And that was a tenuous link into my next rant which takes you (dear reader) to Belgium) and the small village of Watterlot, known to the Brits as Waterloo.

Before we head to the site of the famous battle though, a quick final word on TV ads – you would never get that Lidl ad on French TV. Under national French TV regulations it is illegal to advertise alcohol on TV.

Off to Waterloo, which was a battle that gave its name to a London mainline train station and the 1974 Eurovision- winning ABBA song.

Napoleon cartoon wih more than a littlle hint of Mr Stallone

So the Brits named a station after a victory against Napoleon, well the French did the same – Austerlitz train station in Paris, named after old Bonaparte’s December 1805 victory over a Russian/Austrian army under the command of Czar Alexander 1st (Austerlitz is situated in the boundaries of the modern Czech republic)

Now we have a phrase in French –«  C’est son Waterloo » – meaning that it is a person’s last heroic but futile stand. Ironically (more Brexit) Britain begins Brexit negotiations tomorrow (Monday 19th June) in the Belgium capital of Brussels, just 30 kilometres from the battlefield of Waterloo. Will this be the British Waterloo – in the French sense ?

Napoleon – love him or hate him – left us a few daily reminders. He was the guy who introduced the metric system to France and eventually to Europe. I noticed this week, after the tragic events at Grenfell House in northwest London, all the journalists, fire fighters and assorted experts were giving their measurements in metres.

Back t the weather – on Sunday June 18th 1815 it was raining and the battlefield was heavy going for the cavalry. On Sunday June 18th, afternoon temperatures in my corner of France hit the 34°c mark. On the Friday night BBC London News bulletin, a very voluptuous lady informed viewers that Saturday temperatures would hit a 32°c high – no more Fahrenheit on the BBC, although wind speeds are still given in miles per hour.

Meanwhile back at the Lidl advert, the bottle sizes are being quoted in centilitres and the weights are in grammes and t is all for French wine. Perhaps Napoleon did win in the long run.

Okay – time to sign off and uncork a bottle of French Rosé. Later on, I’ll be having my Father’s day treat of a juicy Aberdeen Angus steak with good old Mc Cain oven chips made in the Netherlands.

Before I go, this Sunday is polling day in the second round of French parliamentary elections – this isn’t one to bet on, Emmanuel Macron’s « La République en Marche » party is set to wipe the board a forecast puts him at over 400 seats in the 570 seat French parliament. I can’t help thinking of a recently elected British prime minister who would love a similar majority – no snuggling up to the nasty Unionists.

Of course, voter turnout has been low, everyone here is too busy at the BBQ to go and vote.

Ok it is officially wine time.


PTSkiD or Getting Off a Mountainside with Fred and Ginger and Nancy


Slip slidin’ away

Slip slidin’ away

You know the nearer your destination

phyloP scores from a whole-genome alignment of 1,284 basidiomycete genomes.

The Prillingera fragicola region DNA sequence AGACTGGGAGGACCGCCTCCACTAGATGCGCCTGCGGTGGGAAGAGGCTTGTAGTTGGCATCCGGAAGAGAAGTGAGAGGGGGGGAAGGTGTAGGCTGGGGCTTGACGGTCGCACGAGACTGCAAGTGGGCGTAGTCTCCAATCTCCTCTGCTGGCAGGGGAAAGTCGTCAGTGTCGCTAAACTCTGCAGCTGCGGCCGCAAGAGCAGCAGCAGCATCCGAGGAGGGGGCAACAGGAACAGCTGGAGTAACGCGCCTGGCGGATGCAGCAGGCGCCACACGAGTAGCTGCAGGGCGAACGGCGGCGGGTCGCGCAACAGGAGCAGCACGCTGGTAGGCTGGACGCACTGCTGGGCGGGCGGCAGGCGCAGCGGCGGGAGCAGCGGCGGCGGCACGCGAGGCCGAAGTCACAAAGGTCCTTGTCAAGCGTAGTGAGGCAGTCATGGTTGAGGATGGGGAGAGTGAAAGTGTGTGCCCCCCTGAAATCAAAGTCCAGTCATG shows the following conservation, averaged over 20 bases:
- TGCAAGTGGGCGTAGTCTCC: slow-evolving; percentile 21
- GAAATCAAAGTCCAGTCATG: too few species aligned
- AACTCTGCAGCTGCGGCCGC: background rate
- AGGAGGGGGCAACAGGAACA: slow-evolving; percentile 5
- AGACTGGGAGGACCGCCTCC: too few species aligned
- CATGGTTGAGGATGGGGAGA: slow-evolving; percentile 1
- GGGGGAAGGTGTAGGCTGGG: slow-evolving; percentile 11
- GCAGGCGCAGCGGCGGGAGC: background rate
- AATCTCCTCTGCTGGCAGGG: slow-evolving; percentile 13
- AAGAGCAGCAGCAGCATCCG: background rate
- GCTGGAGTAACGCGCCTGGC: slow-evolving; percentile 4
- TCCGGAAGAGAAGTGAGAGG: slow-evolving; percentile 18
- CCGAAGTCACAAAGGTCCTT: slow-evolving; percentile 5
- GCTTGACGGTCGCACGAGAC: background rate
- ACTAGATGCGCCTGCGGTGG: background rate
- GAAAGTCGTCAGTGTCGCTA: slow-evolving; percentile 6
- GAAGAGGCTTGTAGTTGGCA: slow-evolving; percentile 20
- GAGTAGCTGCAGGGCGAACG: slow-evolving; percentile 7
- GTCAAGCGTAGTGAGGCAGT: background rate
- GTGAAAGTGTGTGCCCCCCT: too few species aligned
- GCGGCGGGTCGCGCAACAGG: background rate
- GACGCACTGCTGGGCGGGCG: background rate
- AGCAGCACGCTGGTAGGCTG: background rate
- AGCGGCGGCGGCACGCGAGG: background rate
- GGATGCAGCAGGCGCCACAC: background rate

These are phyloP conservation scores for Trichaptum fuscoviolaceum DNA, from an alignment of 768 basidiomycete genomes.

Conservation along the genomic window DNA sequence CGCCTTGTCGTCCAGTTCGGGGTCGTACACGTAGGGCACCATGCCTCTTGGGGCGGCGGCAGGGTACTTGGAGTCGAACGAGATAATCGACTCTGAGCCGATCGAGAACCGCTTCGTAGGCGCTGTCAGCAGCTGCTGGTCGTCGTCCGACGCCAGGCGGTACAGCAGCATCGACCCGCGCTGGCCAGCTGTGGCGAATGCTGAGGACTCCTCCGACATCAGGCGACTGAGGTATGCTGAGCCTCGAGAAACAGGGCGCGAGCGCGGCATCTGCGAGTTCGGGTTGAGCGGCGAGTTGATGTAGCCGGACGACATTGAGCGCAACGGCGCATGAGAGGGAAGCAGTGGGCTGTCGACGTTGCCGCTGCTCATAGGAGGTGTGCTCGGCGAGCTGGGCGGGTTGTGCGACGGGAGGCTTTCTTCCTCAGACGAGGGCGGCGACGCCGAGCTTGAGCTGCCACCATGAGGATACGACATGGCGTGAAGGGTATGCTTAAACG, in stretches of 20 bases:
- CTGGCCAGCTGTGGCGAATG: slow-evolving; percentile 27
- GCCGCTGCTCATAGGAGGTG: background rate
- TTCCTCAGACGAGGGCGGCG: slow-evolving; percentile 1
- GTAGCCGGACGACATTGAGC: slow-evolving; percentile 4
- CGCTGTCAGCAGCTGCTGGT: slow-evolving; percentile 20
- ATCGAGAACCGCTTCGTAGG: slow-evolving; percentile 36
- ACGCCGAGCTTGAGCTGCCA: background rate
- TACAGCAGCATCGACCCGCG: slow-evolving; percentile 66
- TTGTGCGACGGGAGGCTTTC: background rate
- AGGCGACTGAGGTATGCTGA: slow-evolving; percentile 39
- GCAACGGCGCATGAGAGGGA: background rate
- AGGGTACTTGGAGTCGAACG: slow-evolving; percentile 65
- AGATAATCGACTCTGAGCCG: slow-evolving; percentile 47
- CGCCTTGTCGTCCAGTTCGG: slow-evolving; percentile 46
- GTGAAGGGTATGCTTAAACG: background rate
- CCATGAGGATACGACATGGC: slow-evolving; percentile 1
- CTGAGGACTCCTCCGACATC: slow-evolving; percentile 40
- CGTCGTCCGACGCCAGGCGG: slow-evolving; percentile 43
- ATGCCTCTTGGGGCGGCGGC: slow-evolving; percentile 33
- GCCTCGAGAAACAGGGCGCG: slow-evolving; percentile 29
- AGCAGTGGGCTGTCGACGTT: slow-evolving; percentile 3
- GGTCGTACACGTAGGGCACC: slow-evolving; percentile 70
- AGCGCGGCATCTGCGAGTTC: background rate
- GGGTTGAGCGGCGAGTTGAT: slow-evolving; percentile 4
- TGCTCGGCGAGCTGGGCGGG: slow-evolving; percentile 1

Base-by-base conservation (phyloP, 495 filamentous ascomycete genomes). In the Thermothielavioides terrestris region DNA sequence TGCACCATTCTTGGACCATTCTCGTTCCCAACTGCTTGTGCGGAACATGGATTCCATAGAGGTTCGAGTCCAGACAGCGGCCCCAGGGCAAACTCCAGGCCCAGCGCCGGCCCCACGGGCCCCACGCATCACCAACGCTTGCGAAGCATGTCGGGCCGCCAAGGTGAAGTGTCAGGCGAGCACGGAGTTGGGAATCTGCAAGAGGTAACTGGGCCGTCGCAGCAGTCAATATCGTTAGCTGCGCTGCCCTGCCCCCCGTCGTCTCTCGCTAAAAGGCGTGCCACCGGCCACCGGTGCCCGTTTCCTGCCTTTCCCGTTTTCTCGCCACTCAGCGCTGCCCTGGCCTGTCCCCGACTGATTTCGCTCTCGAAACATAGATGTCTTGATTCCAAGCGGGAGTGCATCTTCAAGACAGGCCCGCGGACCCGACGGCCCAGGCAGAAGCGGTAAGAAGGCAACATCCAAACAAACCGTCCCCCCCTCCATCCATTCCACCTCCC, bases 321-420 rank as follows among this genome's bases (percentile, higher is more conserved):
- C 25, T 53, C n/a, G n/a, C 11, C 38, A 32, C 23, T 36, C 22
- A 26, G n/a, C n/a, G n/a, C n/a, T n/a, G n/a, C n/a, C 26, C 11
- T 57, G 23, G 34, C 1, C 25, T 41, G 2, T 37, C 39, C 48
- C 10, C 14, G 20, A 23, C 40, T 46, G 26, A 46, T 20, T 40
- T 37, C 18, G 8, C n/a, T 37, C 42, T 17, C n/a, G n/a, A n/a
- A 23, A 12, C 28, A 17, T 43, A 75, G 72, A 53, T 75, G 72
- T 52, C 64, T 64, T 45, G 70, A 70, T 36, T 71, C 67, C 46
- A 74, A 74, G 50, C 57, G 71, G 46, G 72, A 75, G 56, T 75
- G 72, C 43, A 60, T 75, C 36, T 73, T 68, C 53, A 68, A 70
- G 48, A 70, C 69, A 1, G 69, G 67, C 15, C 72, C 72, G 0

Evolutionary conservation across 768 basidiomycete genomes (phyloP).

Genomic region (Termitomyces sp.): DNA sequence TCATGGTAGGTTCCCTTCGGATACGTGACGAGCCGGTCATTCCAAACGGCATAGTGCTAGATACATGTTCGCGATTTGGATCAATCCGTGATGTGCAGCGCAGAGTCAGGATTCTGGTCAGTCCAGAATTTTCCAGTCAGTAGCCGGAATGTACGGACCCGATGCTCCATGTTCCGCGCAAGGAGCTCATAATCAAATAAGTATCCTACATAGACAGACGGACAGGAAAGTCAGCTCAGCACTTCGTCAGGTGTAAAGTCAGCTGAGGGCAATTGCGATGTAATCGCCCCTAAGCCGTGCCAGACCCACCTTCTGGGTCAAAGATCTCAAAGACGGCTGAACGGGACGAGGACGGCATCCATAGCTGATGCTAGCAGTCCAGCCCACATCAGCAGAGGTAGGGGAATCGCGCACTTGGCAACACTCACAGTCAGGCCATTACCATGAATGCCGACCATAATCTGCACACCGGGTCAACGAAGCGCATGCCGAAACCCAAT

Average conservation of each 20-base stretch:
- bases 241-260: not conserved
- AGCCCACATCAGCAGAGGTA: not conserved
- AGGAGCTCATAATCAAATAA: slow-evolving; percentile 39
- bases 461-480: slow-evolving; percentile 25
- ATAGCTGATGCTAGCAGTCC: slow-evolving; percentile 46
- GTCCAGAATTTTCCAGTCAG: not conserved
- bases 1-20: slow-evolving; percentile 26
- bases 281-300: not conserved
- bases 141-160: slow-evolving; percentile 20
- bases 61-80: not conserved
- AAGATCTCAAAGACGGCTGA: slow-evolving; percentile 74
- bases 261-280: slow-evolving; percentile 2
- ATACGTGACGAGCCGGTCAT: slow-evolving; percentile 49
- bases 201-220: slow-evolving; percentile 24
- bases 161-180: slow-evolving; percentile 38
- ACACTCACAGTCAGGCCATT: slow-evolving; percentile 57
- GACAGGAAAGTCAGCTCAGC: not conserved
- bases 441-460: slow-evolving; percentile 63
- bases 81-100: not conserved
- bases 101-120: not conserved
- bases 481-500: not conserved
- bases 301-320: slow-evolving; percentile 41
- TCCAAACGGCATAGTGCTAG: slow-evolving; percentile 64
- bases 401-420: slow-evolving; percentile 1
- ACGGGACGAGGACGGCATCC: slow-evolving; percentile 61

The more you’re slip slidin’ away

Lying flat on my back, arms spread out, staring up at the blazing sun – crucifixion position, numb with cold and rigid with fear – « nailed » to this steep freezing cold, ice-covered mountainside. What a punishment. What have I done to deserve this?

I should have read the signs. I was doing fine on the green run, lazily sliding along on my skis, on the wide and almost flat slope, and then, I took the wrong turning and ended up on the red run; a steep, near-vertical run all bumpy and lumpy and … this was my ski version of the wall of death

My ski buddies implored me to go slow, to zig zag, and above all, « Don’t look down » – but once I hit the slope – a giant whoosh, I lost my footing, fell, lost my skis and poles and went rolling 100 metres down the mountain side, first on my arse, then on my back, wondering if this was my last moment, until, miraculously I came to a halt. And in my slippery wake, I had brought down two friends, who like me slid down the mountain. They lay « intertwined » all bodies and skis a few metres away.

All the while, I could hear whoops of laughter from above – as skiers on the chair lift guffawed at our slippery antics and filmed us on their Smartphones. Just how many people are now watching my fall, slide and dented pride on social media sites?



Now you’re down, nothing to do but get up and get off this bloody mountain side, like the old song – « Pick yourself up, dust yourself off, and start all over again. » – but, here I am, rigid with fear. I would like to just glide off the mountain, Fred and Ginger style, after all …

Nothing’s impossible, I have found

For when my chin is on the ground.

I pick myself up,

Dust myself off

And start all over again.

Don’t lose your confidence

If you slip

Be grateful for a pleasant trip

And pick yourself up,

Dust yourself off

And start all over again.

I’ve started singing the song. I like the irony of the lyrics in my current situation. Obviously when Dorothy Fields penned these words back in 1936*, she didn’t have dorsally prostrate skiers in mind